Tuesday 26 January 2016

Historic Centre of Avignon: Papal Palace, Episcopal Ensemble and Avignon Bridge

It was also in my first trip to Switzerland that I bought these two first postcards. The third one I bought it last year on my way to Portugal.

In the 14th century, this city in the South of France was the seat of the papacy. The Palais des Papes, an austere-looking fortress lavishly decorated by Simone Martini and Matteo Giovanetti, dominates the city, the surrounding ramparts and the remains of a 12th-century bridge over the Rhone. Beneath this outstanding example of Gothic architecture, the Petit Palais and the Romanesque Cathedral of Notre-Dame-des-Doms complete an exceptional group of monuments that testify to the leading role played by Avignon in 14th-century Christian Europe. - in:

Ramparts and the Palais des Papes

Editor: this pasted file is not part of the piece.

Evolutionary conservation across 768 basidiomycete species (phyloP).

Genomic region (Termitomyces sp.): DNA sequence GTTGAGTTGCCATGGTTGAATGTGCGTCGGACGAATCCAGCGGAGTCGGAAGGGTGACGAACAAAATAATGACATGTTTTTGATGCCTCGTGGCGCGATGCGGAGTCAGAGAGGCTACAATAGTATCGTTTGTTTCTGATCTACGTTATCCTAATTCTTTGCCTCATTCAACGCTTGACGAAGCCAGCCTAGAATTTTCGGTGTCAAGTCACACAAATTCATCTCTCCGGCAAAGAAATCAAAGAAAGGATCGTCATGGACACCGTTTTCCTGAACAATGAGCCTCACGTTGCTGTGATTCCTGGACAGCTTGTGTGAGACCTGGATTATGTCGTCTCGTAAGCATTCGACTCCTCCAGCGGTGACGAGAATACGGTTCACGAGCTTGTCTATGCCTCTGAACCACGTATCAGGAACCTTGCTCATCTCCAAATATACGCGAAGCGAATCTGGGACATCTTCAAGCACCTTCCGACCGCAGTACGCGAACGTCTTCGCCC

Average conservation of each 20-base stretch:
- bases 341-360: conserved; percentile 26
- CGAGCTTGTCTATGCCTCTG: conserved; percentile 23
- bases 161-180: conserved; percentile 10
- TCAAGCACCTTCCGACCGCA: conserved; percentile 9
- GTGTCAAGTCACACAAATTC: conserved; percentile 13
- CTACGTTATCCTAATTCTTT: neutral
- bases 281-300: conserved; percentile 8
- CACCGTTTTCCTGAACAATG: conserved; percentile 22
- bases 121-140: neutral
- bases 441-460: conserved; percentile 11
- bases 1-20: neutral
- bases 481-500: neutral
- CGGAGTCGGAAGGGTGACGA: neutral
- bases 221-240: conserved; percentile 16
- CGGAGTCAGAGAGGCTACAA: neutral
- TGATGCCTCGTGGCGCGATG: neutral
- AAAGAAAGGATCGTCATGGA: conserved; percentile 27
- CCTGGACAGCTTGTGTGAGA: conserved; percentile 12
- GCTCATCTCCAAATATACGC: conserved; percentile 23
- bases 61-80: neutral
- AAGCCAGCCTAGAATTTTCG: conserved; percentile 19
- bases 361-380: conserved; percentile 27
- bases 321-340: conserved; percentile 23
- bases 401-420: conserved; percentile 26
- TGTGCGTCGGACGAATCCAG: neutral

The Palais des Papes (English: Papal palace, lo Palais dei Papas in Occitan) is a historical palace in Avignon, southern France, one of the largest and most important medieval Gothic buildings in Europe. One time fortress and palace, the papal residence was the seat of Western Christianity during the 14th century. Six papal conclaves were held in the Palais, leading to the elections of Benedict XII in 1334, Clement VI in 1342, Innocent VI in 1352, Urban V in 1362, Gregory XI in 1370 andAntipope Benedict XIII in 1394.
The Palais is actually made up of two buildings: the old Palais of Benedict XII which sits on the impregnable rock of Doms, and the new Palais of Clement VI, the most extravagant of the Avignon popes. Not only is the final combination the largest Gothic building of the Middle Ages, it is also one of the best examples of the International Gothic architectural style. - in: wikipedia

Pont Sain-Bénézet
The Pont Saint-Bénézet, also known as the Pont d'Avignon, is a famous medieval bridge in the town of Avignon, in southern France.